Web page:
falls after the tiring scenic hike is such a welcome sight that we
didn't waste any minute and swam at the (again) icy water. I figure that
after my bout with hypothermia yesterday, swimming in the cold waters
at the big falls is nothing.
some coffins at the entrance of sumaguing cave
Indeed, it is so refreshing!
We ended the morning of our Day 2 trip with lunch at the Municipal Hall
Canteen in - guess where - Sagada's municipal hall which, when we asked
her where locals usually eat, Siegried recommended.
After our hike to the big
falls, afternoon is another hike at Echo Valley where there are more
hanging coffins, and more going up and down big rocks and where ta-dan I
had my first rock climbing. I didn't reach the top, never expected I
would, but I did pretty okay and did a considerable distance. After my
attempts at tracing my gorilla bloodlines I decided to quit the climbing
habit and we proceeded to our hike, exiting at the Episcopalian church.
Unlike most parts of the Philippines, the primary religion in Sagada is
Episcopalian - it is also a protestant religion. Not surprising since it
was the Americans who have the most - compared to the Spanish -
Previously bombed in the
second world war, the Episcopalian church in Sagada was rebuilt around
1940-ish. It is such a quaint church, really charming and quiet. It is a
perfect place for all those wishing to have some small chapel wedding
in a land far far away.
We were not lucky as the french chef in the log cabin was out of town
and hence log cabin was closed. We instead had to go to yoghurt house
again, and it was so full it took more than 30 minutes for our food to
the water inside the cave
It was not really a particularly good night, not to mention
there was a rude group of tourists who occupied one side of the veranda
as smoking area when it could have fit more people who actually wanted
to eat! Nonetheless, it was just too hard to loose your cool when you're
in such a peaceful place so we patiently waited.
3: We started really early for a sunrise hike to Kiltapan where
low-lying clouds abound in the morning. The view of the sun rising over
low lying clouds that seems to invite you to eat it, the cool mountain
air, the Sagada rice terraces slowly revealing itself as the sun rises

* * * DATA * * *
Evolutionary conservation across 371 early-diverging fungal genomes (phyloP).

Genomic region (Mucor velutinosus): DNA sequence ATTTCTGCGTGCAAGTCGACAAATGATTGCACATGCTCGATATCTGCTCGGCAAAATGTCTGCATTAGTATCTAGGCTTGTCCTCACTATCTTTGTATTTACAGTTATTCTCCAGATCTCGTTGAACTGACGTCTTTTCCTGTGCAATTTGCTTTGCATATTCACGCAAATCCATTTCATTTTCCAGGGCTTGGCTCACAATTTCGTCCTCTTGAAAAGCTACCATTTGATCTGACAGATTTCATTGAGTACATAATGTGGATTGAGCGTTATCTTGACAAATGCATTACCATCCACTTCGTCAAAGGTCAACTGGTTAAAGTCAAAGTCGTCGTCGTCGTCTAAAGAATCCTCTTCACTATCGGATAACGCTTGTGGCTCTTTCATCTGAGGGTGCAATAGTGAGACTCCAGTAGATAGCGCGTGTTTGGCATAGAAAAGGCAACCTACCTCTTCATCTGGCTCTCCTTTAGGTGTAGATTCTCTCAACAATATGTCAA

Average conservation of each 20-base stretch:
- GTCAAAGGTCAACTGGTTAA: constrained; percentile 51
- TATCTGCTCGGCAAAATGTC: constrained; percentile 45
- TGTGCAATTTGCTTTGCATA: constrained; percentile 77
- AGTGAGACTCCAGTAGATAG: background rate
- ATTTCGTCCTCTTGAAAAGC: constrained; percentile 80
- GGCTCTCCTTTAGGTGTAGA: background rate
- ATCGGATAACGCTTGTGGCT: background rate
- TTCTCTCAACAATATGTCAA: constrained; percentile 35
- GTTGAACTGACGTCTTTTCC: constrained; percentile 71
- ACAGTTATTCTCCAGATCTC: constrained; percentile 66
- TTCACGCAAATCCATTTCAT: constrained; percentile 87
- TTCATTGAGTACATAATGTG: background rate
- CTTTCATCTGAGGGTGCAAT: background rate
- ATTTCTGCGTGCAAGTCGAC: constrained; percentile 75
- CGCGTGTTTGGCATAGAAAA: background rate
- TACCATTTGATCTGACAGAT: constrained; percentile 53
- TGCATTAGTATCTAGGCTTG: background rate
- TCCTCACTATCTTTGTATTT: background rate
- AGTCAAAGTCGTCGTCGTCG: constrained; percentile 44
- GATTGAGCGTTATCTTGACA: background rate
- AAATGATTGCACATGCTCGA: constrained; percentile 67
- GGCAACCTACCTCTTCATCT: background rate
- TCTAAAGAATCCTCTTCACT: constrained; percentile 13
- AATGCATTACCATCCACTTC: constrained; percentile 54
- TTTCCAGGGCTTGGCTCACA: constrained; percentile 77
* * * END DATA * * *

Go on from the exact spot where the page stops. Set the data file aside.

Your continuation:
is just totally out of this world in its beauty.
After our sunrise hike to Kiltapan, we had
breakfast at Maseraffe Cafe where they have the most yummy pancakes.
Kings curtain rock formation
had banana pancakes and coffee. The Sagada coffee is not that strong,
so the caffeine dependent me had to take 3 cups of coffee. A hike to
(come to where the flavour is, come to) Marlboro Country was the last
one in our itinerary for the trip. The place is of course not called
Marlboro country but it only got it's name because of the wild horses.
Unfortunately, we weren't able to see any wild horses. Of course, as any
day in Sagada probably will, the hike was still perfect. Walking on
pine needles strewn path, occasionally picking up mushrooms for food,
seeing beautiful flowers, picking some wild berries here and there,
singing 'the hills are alive with the sound of music' while walking,
inhaling the fresh cool mountain breeze so far from Metro Malignant
(Steve's words)...ahhh this is probably the closest too that I can say
The thought of leaving
Sagada that afternoon sort of dampened our spirits but then bad vibes
are just not welcome and is not possible in a place as perfect as this.
water terraces rock formation
Our last stop was the pinikpikan
(killing me softly chicken) place near our hotel. We just had to
try the local cuisine. It was good, maybe not worth the cruelty to the
Going back was another 11+ hour ride. Going to and from Sagada is long
and the stay always too short but guaranteed to always be sweet.
Farewell Sagada, I had so much fun and so much memories.
Next stop to the mountain province will be Mt. Pulag and